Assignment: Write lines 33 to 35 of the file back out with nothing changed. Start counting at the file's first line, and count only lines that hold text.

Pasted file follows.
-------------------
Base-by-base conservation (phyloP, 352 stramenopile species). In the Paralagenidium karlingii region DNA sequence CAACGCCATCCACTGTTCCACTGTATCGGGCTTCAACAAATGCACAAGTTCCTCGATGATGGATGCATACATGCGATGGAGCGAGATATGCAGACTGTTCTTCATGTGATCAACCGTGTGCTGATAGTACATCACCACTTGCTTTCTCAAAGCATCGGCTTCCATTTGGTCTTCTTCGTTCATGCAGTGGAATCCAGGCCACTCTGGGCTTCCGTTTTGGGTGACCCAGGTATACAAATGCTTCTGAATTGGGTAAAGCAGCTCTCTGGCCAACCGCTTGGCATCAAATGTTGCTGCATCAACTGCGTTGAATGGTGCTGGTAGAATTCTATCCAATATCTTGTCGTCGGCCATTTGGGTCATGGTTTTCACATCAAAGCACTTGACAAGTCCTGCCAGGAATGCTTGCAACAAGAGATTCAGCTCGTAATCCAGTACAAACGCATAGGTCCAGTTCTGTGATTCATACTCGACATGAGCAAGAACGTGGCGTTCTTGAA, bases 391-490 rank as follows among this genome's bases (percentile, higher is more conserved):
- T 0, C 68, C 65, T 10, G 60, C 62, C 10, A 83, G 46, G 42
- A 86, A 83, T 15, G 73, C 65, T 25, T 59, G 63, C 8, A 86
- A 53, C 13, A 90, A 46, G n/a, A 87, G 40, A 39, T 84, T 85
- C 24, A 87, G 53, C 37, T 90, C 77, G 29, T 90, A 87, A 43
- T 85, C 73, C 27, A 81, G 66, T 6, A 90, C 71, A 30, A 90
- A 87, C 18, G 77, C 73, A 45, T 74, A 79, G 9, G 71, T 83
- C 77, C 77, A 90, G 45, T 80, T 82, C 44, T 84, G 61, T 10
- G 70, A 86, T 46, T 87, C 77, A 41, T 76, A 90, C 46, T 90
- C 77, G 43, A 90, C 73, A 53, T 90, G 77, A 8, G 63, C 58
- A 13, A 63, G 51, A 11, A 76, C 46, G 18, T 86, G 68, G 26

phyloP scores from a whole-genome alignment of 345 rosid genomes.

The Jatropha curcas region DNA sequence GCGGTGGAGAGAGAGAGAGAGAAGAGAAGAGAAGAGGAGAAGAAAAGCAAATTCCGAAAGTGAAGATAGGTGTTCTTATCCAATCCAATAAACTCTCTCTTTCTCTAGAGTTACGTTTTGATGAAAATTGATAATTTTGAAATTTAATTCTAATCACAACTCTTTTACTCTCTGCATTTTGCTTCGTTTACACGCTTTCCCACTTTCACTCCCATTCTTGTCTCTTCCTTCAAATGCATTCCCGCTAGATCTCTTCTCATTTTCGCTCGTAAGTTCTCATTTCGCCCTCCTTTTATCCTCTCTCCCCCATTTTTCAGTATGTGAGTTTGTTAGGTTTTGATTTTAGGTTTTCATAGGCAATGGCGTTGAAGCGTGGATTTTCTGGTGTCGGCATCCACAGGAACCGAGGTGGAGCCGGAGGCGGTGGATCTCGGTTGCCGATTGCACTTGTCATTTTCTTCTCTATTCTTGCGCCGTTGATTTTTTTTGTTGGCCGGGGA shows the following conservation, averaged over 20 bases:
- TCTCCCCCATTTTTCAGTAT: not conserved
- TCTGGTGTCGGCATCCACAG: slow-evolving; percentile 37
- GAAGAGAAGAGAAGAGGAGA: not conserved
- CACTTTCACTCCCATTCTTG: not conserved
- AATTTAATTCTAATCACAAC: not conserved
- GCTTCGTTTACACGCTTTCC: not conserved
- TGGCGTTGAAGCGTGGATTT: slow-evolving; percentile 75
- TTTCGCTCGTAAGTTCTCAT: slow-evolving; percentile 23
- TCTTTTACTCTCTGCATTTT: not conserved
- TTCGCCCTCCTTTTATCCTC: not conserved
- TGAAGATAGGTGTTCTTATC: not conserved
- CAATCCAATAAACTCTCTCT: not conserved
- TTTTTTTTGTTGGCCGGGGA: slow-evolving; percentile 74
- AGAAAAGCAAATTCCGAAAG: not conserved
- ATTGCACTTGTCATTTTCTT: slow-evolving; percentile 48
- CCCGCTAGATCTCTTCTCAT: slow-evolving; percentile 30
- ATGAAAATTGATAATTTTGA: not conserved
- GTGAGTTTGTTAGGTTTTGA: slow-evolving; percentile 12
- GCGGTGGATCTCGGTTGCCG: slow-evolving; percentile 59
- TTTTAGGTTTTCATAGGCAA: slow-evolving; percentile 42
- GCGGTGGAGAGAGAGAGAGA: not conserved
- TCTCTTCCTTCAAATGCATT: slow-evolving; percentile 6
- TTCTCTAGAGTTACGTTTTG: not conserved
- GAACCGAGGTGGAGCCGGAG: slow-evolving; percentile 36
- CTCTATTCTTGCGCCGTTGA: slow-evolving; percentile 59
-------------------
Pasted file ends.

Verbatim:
- TTTTAGGTTTTCATAGGCAA: slow-evolving; percentile 42
- GCGGTGGAGAGAGAGAGAGA: not conserved
- TCTCTTCCTTCAAATGCATT: slow-evolving; percentile 6